In both cases, the result is "4" because @value is not "0", it is "5":
In contrast, in the next example, we will receive 0 for both cases. This is because 0=0 and, therefore, 0<>0 (0!=0) returns FALSE:
DECLARE @value INT=0 --Using <> IF(@value <> 0) SELECT 20/@value ELSE SELECT 0 --Using != IF(@value != 0) SELECT 20/@value ELSE SELECT 0
Is there a difference between INNER JOIN and JOIN in SQL Server?
They are absolutely equivalent. JOIN returns all rows from two or more tables where the join condition is met. It can be written with and without the INNER word and it depends only on the developer's preference:
Similarly, OUTER can be left out in LEFT OUTER, RIGHT OUTER, and FULL OUTER joins:
While some developers feel more comfortable using the OUTER keyword, claiming that it makes the code more readable, others who do not share this view always leave out this keyword. Anyway, the OUTER keyword changes nothing in the result, so developers can use their preferred style.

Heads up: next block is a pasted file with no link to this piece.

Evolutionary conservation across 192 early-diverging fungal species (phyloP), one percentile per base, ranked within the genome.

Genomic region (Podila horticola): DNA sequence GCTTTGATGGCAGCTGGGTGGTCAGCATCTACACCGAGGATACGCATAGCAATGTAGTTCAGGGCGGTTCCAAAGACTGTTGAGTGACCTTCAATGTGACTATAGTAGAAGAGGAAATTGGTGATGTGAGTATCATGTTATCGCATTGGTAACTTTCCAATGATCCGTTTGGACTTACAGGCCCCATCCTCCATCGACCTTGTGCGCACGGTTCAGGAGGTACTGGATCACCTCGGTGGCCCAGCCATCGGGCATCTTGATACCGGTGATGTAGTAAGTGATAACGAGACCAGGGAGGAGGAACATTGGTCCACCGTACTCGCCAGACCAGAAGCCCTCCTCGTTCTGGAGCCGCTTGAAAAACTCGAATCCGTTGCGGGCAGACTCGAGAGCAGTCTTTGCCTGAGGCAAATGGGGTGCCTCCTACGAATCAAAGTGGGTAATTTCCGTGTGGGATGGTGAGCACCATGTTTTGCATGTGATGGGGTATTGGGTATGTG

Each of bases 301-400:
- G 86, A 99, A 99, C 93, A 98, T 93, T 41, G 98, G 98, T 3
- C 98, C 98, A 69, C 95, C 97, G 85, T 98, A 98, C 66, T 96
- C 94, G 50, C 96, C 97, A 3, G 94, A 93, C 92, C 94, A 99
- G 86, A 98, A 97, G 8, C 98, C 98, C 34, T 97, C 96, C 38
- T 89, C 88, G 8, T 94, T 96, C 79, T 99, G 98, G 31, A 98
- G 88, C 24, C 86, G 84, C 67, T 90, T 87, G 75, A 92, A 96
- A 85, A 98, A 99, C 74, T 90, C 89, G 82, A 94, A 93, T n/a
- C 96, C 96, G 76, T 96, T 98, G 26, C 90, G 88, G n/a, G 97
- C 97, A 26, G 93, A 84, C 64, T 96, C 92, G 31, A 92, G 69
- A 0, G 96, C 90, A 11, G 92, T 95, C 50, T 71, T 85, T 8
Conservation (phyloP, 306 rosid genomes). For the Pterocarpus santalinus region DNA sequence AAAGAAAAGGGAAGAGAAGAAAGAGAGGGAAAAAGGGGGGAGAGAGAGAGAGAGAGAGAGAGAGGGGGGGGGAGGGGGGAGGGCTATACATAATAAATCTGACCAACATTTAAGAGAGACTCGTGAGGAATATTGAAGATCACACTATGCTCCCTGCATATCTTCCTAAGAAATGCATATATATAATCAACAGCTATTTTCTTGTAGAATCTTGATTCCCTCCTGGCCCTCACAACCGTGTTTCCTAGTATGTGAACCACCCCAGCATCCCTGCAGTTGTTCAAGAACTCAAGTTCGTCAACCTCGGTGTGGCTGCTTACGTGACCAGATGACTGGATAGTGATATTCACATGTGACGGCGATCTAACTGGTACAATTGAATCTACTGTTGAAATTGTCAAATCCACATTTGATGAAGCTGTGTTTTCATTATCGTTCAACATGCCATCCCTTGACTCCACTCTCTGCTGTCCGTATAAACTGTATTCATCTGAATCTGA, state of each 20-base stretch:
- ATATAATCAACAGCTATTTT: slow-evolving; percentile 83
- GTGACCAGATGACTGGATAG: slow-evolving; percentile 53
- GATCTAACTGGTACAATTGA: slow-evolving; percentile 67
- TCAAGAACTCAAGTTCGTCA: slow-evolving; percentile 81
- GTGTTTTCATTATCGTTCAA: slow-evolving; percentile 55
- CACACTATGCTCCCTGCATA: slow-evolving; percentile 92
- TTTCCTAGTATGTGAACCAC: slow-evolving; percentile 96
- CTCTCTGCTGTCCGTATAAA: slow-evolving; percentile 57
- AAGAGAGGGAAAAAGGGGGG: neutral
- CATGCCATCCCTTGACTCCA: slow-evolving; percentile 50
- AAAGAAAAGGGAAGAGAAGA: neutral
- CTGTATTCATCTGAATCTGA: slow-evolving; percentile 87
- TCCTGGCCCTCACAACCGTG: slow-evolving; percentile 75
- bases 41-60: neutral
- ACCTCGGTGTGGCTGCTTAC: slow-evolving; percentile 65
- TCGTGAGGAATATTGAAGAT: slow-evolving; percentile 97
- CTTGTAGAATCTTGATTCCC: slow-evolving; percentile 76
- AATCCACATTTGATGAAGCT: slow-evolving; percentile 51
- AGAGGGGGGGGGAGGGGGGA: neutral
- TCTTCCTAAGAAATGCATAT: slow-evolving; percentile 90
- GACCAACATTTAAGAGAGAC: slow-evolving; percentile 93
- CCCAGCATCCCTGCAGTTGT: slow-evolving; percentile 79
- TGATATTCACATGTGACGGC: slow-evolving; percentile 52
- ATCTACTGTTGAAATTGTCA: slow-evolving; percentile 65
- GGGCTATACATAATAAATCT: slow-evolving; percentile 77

In conclusion, these are some concepts in SQL Server which are functionally equivalent. The differences between some of the above-described concepts are only in their names or syntax (such as decimal and numeric data types, != and <> operators, OUTER keyword in joins and so on). There are other concepts which are functionally equivalent but yet have some minor differences related to their usage (for instance, UNIQUE INDEX and UNIQUE constraint, and timestamp and rowversion data types).
You can find additional information about the items discussed in the topics below:
- Synchronizing SQL Server data using rowversion
- Difference between SQL Server Unique Indexes and Unique Constraints
Last Updated: 2019-07-05